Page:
40 years in business, a small pharmacy sees a lot of industry changes
New London — A lot has changed in the industry since Henry Cormier opened The Medicine Shoppe on Broad Street in 1978.
The pharmacy evolved from its beginnings as a cash business at a time when few people had insurance. In those days, Cormier had a computer the size of a bureau.
Nowadays, pharmacists come out of school "more or less as clinicians; they're more educated in health care and disease systems and that type of stuff rather than the actual dispensing of prescriptions," he said. "Back then, we were taught to compound, taught to make ointments and suppositories and capsules."
The Medicine Shoppe survived, which Cormier attributes in part to finding a niche and doing what larger chain pharmacies might not do, such as offering multi-dose packaging that helps with adherence to a prescription regimen. Cormier said it's especially beneficial for older people, who may take several drugs a day and get confused.
Cormier sold the business in 2005 to Nagy Wassef but is pleased to see it reach its 40th anniversary.
Blue and silver balloons, streamers and a "Happy Anniversary" garland adorn the interior of shop. Beneath is a table with snacks like Milano cookies, Lance crackers and pretzels, which visitors can grab throughout the month.
Cormier also attributes the pharmacy's longevity to the personal contact with customers.
Bud O'Connor is a testament to that.
"Hi, Mr. O'Connor!" manager Gina Wassef greeted the 87-year-old as he entered The Medicine Shoppe on Monday afternoon. O'Connor said he's been going there from the early days of the business, and the word he keeps using to describe the atmosphere is "comfortable."
"I like their professionalism, and also their courteousness to the customers, and personal kind of thing," he said. "When you come in they call you by name."
Cormier grew up in New London and had a pharmaceutical career on his brain since he was a kid. After graduating from the University of Connecticut, he worked at the former Dyer's Pharmacy – on the corner of Jefferson and Lincoln avenues – for 15 years.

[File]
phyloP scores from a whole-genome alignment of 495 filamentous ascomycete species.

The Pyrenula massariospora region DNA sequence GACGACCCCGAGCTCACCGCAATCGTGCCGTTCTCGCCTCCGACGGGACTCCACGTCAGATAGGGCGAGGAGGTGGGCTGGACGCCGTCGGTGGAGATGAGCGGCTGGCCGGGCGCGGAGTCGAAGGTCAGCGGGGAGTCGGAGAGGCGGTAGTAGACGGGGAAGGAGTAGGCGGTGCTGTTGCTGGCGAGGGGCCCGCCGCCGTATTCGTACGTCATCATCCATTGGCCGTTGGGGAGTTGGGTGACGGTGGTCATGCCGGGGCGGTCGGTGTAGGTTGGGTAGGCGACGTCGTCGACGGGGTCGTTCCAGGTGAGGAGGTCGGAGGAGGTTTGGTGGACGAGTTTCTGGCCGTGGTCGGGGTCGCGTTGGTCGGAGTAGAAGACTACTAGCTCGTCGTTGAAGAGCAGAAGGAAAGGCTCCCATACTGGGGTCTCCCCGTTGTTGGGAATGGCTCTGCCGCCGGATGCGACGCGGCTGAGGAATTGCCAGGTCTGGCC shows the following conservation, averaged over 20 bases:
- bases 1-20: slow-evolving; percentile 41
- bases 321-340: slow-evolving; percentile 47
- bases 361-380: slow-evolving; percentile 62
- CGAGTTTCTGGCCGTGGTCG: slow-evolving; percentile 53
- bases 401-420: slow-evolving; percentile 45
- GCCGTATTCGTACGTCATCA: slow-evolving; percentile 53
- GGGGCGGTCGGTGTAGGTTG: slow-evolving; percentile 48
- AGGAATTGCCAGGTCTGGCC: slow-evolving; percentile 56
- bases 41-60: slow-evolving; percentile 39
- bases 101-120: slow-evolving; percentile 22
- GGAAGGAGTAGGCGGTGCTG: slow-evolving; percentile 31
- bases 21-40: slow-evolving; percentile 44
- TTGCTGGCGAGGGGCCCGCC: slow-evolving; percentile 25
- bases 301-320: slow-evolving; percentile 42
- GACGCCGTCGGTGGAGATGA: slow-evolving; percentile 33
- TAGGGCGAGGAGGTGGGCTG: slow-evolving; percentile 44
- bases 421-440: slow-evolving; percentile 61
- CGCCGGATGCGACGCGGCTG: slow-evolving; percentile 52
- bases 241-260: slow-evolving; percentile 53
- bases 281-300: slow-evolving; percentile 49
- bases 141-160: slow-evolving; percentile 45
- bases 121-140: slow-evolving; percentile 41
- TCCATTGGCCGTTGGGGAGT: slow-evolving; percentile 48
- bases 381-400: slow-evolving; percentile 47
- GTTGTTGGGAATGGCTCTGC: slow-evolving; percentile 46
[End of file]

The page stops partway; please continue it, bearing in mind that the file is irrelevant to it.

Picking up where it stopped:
He kept getting contacted about starting a Medicine Shoppe franchise, and he decided to take the company up on the offer of a free trip to St. Louis. Cormier loved what he heard and opened a franchise.
"It was built on the concept that we would sell prescriptions and health-related items, so vitamins, cough syrup ... no rose bushes, no motor oil, none of that stuff," said Cormier, who now lives in Florida most of the year.
Over the years, The Medicine Shoppe has held many screenings, for blood pressure, diabetes, glaucoma and more.
The biggest competition for The Medicine Shoppe today is not chains but mail-order pharmacies, which Cormier said started becoming popular in the late '90s.
Wassef also opened a Medicine Shoppe in Old Saybrook in 2016, and he acquired the one in Vernon last year. Also last year, he purchased Apothecare of Cape Cod.
His daughter, Gina Wassef, who grew up in Pawcatuck, always wanted to work in the public health or health care industry out of a desire to help people, and she became interested in pharmacies because of her father's work as a pharmacist.
She began working at the Medicine Shoppe in 2006, when she was in high school, and graduated from Northeastern University with a doctor of pharmacy in 2012. She continued working as a pharmacist and became manager about a year ago.
Gina Wassef sees more obstacles now than there used to be, with more rules and more paperwork from insurance companies. But she keeps plugging away.
She gives talks at AHEPA apartment buildings and senior centers, and at an opioid awareness event at Williams Park last summer she helped dispense Narcan.
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